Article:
It's that time of year again.
Watch for antifreeze leaks. Its sweet taste attracts dogs and cats, very poisonous, and the bright green color is a DEAD giveaway. It cleans up easily with soap and water.
Outdoor cats looking for warmth frequently sleep on car engines. Banging loudly on the hood before starting your engine should rouse them.
Leaving your pet in your car while you shop at the mall is like leaving them in a refrigerator. The car retains the cold and your pet could suffer from hypothermia. A great way to gauge the interior temperature of your vehicle is with a thermometer window cling. It tells you what the interior temperature of your vehicle is. On the flip side, you do not want to leave them in the car with the engine idling, as it is easy enough for an excited dog to move the gear shift from park to drive or reverse.
The Great Outdoors
Animals that spend a lot of time outside need more food. In particular, a higher protein diet is required.
The very young and the very old have little tolerance for the cold weather. Provide them with outerwear for both body and feet.
According to the ASPCA, more dogs are lost during snowstorms than at any other time. They can lose their scent, become disoriented and lost. Remember, a well-identified dog has a greater chance of returning home.
Use pet safe ice melt. When that is not possible, or you are unsure of what is being used; wash their feet BEFORE they get a chance to lick them.
Insects will be coming into our homes for the winter. Watch for spider and insect bites and familiarize yourself with the signs of anaphylactic shock. Insect traps are baited with something tasty, so keep them out of your pet's reach.
The Holiday Season is in full swing.
The most common holiday plant is the poinsettia. It is toxic. Keep it out of reach of your pets. Both Pet Poison Helpline (www.petpoisonhelpline.com) and the ASPCA (www.aspca.org) has a database of toxic plants and phone apps.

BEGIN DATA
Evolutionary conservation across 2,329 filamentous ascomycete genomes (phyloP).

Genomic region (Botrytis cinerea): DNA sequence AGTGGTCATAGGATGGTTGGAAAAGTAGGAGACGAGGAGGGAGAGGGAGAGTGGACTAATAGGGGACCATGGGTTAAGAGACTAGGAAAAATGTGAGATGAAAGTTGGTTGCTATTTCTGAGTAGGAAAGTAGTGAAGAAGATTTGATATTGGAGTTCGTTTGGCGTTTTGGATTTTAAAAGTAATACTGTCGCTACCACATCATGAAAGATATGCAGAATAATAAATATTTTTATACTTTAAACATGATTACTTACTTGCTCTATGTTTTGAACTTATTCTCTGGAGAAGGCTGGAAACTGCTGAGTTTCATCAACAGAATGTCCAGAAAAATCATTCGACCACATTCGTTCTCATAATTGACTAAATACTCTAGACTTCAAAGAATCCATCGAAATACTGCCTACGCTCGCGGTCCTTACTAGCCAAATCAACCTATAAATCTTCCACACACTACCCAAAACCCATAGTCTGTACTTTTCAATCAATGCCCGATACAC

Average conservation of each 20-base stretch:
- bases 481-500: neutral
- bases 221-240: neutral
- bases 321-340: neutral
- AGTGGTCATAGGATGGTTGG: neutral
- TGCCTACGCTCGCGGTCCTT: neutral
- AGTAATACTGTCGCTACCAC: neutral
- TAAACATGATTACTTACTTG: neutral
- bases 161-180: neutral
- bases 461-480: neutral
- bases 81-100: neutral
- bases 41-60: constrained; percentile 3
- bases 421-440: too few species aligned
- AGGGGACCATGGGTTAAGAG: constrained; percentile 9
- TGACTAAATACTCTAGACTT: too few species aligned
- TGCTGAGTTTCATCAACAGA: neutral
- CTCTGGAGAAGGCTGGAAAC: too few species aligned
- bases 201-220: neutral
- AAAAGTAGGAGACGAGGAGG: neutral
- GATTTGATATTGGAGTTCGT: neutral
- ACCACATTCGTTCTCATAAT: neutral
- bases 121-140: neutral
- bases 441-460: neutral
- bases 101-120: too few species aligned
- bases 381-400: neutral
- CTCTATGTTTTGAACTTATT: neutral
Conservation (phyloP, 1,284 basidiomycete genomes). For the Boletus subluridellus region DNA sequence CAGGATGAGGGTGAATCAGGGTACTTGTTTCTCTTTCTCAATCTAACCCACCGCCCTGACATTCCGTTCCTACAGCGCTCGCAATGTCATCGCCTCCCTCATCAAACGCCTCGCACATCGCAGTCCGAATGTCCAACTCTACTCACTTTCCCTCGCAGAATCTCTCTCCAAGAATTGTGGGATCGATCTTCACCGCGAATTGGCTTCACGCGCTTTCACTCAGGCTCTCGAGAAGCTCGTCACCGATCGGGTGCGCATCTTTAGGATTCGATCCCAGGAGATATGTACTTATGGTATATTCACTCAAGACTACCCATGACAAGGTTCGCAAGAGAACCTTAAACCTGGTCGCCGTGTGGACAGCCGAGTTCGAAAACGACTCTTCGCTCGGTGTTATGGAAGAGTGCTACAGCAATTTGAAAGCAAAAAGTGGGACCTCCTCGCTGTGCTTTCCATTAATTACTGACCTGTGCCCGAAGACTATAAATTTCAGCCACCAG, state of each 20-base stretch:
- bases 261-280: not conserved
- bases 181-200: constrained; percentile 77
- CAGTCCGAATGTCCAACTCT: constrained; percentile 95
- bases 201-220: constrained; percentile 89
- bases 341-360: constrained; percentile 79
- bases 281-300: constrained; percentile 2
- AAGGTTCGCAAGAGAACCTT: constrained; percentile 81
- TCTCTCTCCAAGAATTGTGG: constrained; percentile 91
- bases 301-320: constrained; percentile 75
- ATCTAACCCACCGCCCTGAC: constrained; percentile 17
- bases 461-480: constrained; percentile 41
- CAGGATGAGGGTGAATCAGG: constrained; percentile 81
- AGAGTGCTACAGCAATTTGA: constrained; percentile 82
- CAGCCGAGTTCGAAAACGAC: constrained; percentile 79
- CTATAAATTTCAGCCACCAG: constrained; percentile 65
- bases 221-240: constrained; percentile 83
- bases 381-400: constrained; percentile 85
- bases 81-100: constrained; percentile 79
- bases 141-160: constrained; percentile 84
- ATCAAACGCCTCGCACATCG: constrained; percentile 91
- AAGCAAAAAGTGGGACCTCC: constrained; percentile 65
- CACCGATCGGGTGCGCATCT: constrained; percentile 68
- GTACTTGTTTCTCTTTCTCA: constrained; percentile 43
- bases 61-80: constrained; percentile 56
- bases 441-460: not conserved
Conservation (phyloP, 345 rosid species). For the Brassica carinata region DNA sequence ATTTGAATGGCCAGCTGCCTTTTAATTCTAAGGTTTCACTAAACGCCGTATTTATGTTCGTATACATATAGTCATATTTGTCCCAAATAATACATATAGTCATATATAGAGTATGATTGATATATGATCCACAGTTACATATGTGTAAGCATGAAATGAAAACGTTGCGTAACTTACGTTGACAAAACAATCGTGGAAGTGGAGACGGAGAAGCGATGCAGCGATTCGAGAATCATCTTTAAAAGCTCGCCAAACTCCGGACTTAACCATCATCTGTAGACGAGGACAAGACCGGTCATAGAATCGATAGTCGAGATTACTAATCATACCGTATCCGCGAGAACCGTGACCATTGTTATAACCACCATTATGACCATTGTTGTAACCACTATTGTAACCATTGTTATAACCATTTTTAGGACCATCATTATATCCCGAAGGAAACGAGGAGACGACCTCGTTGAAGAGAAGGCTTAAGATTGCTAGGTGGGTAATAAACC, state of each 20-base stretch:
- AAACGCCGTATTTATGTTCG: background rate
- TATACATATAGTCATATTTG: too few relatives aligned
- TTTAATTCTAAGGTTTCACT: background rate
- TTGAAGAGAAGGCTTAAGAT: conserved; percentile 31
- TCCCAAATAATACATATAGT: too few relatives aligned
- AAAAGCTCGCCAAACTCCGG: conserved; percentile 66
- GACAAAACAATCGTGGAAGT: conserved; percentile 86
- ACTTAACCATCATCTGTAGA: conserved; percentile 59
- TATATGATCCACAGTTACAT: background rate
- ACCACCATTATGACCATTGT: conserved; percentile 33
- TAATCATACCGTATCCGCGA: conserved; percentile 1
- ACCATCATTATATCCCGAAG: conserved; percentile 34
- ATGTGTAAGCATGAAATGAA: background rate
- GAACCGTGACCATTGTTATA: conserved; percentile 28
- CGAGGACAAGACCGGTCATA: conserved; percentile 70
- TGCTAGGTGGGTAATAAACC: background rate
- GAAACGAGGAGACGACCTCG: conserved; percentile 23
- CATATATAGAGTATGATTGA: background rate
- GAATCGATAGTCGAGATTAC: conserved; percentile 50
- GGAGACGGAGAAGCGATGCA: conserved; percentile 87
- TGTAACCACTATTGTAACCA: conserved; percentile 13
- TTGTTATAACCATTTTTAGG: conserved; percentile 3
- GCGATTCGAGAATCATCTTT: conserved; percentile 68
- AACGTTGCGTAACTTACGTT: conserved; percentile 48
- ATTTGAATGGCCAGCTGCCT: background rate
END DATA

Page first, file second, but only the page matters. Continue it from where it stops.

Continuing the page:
Chewing on electrical cords can cause cardiac arrest. Tripping on electrical cords can cause broken body parts and sudden blunt force trauma. (OK, maybe more of an issue for me.) Dogs chasing after something have been known to be dragging a Christmas tree behind them after a cord was snagged on a paw.
Glass ornaments pose a problem for those pets that confuse them with tennis balls.
Garland and tinsel is a particular problem for cats. Remember; never pull it out of your cat, as there may be an ornament hook at the other end.
Pine water is poisonous to pets. Fertilizers and pesticides will leach out into the water bowl.
Holiday Food and Drinks
Alcoholic beverages can cause intoxication, coma and death.
Coffee, tea and other caffeine products contain theobromine. It is toxic and affects the cardio and nervous systems.
Ham, fat trimmings and turkey skin can cause pancreatitis.
Cooked bones can cause intestinal obstruction and lacerations of the digestive system.
Stuffings may contain sage, onions, mushrooms and raisins.
Too many sweets can cause obesity and diabetes. Artificial sugars cause a fatal drop in blood sugar, especially xylitol.
Holiday snack trays may contain macadamia nuts and grapes.
Chocolate contains theobromine.
A list of the most common people foods that cause problems for pets is found at both Pet Poison Helpline and the ASPCA’s website.
TIP: Broccoli can cause digestive upset and VERY gassy pets. You may want to keep that to a minimum unless you want your guests running for cover. Of course, if your guests have overstayed their welcome, then broccoli is the way to go.
You also want to provide your pets with a quiet place during the holiday parties. Even small gatherings can be stressful for them.
Cold injuries are caused by extreme or prolonged exposure to low temperatures. The most common areas affected are the tail, ears, paws and scrotum. A snout to tail assessment is always a good idea after coming in from the outdoors. Check for ice and salt in the pads and for any signs of frostbite or hypothermia.
The skin can become swollen, red and very painful. In later stages, it can become hard and pale. Additional signs of frostbite and hypothermia include shivering, slow or shallow breathing, lethargy, decreased heart rate and gums either pale or bluish in color.
If you suspect frostbite or hypothermia, you should first make sure the pet is out of the cold. DO NOT RUB THE AFFECTED AREA. The frozen ice crystals in the skin can lacerate the skin cells. Contact your vet for rewarming instructions. This is very important so that you can prevent further pain, stave off infection and minimize the possible tissue damage.
I hope everyone has a wonderful and safe holiday season.
©Mary Oquendo www.maryoquendo.com